]. Based on this, the required sample size was 11 per group, using an SD of 9, with a statistical power of 0.82 and α-level set at 0.05.
Twenty-four healthy, normotensive, recreationally active adults (13 younger, 18–30 years, and 11 older, 50–70 years) volunteered for this study. Participants completed a health-screening questionnaire to ensure suitability. We did not recruit tobacco smokers, users of nitrate-based dietary supplements or well-trained/elite athletes (defined as those completing >4 training sessions per week, or >6 h of intense exercise per week, or having played/playing for a national or age-equivalent sports team). Those with known diseases (e.g., dementia and cardiovascular disease) were also excluded. Prior to testing, all participants were informed of the procedures, associated risks, and the possible benefits of participation, after which written informed consent was obtained. The study was approved by the Massey University Human Ethics Committee (SOA 16/27) and registered with ACTRN (ACTRN12618001466235).
Beetroot juice, extracted from fresh washed beetroots (beta vulgaris ‘Pablo’), was blended with other fruit juices to provide a standardized beetroot juice drink with a constant soluble solid concentration (11° Brix) and nitrate concentration (10.5 mmol/150 mL). The placebo beetroot drink was produced using beetroot juice concentrate and standardized to the same constant soluble solids concentration (11° Brix) but contained a low nitrate concentration (1 mmol/150 mL). The BR and placebo juice drinks had previously been presented to a consumer sensory panel using a triangle test, with 25 participants, and were not perceived as significantly different (p
> 0.05). The nitrate concentration was analyzed using high-performance liquid chromatography (HPLC) based on the method of Cheng and Tsang [17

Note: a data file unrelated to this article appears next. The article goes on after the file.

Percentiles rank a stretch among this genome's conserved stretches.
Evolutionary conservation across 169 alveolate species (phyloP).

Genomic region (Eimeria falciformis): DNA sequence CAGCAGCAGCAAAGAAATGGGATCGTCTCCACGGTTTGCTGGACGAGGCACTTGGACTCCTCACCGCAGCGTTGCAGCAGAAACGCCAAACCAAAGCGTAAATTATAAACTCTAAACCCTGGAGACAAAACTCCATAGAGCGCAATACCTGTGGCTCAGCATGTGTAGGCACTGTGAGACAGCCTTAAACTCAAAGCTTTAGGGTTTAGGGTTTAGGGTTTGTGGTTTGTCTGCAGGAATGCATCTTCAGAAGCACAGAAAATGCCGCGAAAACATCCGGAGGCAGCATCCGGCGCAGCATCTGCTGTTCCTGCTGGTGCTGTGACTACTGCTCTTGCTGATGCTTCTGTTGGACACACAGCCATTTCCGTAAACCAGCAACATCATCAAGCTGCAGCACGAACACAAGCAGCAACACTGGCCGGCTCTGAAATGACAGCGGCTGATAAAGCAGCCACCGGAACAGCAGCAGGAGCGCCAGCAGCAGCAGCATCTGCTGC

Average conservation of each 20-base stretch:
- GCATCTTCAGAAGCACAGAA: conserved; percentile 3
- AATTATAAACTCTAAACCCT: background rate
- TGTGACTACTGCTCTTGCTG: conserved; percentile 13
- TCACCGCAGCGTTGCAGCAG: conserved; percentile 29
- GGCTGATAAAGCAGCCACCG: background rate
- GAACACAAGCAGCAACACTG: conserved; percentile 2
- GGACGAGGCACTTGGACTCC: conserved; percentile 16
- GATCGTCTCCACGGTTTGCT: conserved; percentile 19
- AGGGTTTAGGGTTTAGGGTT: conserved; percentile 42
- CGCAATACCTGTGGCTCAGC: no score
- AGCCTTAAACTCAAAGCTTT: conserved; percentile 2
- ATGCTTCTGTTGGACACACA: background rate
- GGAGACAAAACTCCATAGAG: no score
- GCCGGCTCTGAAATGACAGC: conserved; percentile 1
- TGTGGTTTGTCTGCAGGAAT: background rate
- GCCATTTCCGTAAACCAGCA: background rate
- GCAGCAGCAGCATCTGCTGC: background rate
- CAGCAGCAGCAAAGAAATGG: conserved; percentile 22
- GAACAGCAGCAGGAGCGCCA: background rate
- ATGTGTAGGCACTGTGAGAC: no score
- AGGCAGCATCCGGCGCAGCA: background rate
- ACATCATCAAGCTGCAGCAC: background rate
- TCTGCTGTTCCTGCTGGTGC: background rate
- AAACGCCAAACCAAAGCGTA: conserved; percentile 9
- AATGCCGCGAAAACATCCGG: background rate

]. Briefly, isocratic separation was achieved using a Gracesmart C-18 column; mobile phase 0.01 M Octylammonium orthophosphate (pH 3–3.5) at a flow rate of 0.8 mL/min. Detection was carried out at 193 nm for nitrite and 213 nm for nitrate.
2.4. Study Design and Procedures
Participants were required to visit the laboratory on three separate occasions. During the first visit, they were familiarized with the testing procedure and equipment, including cognitive, perceptual and mood tests, and body weight (kg) and height (m) were measured using digital scales and a stadiometer, respectively. Participants were instructed to complete a food diary for two days prior to the second study visit and to replicate their diet and lifestyle factors for the third study visit (dietary nitrate was not restricted, in an attempt to investigate additional benefits of BR in conjunction with normal daily intake; however, the food intake diary was used to evaluate intake of dietary nitrate and correlated to baseline plasma nitrate and nitrite concentrations). Participants were asked to arrive at the laboratory in a well-rested, fasted state and to refrain from excessive exercise and alcohol consumption 24 h prior and caffeine 6 h prior to each study visit. All trials were performed in the morning at approximately the same time of day (±2 h).
The second and third visits were the supplementation trials, with each participant randomly allocated (using a random number generator) the order of consumption of the two beverages in a double-blind, crossover design. For these two study visits, participants consumed 150 mL of beetroot juice (BR; containing 10.5 mmol NO3−
) during one visit and 150 mL of a placebo (PL; containing 1 mmol NO3−
), on the other visit. A 150-mL beverage was used to obtain approximately 10.5 mmol of nitrate as this amount has been shown to be a sufficient dose to elicit beneficial effects [4
]. Drinks were consumed with a standardized, isocaloric breakfast (cereal or toast) with the same macronutrient breakdown (15 g protein, 30 g carbohydrates and 10 g fat). Participants consumed the same breakfast type for both supplementation trials. Visits two and three were separated by a one-week washout period providing sufficient time for normalization of NO3−
levels in the body [8
The protocol for visits two and three is illustrated in Figure 1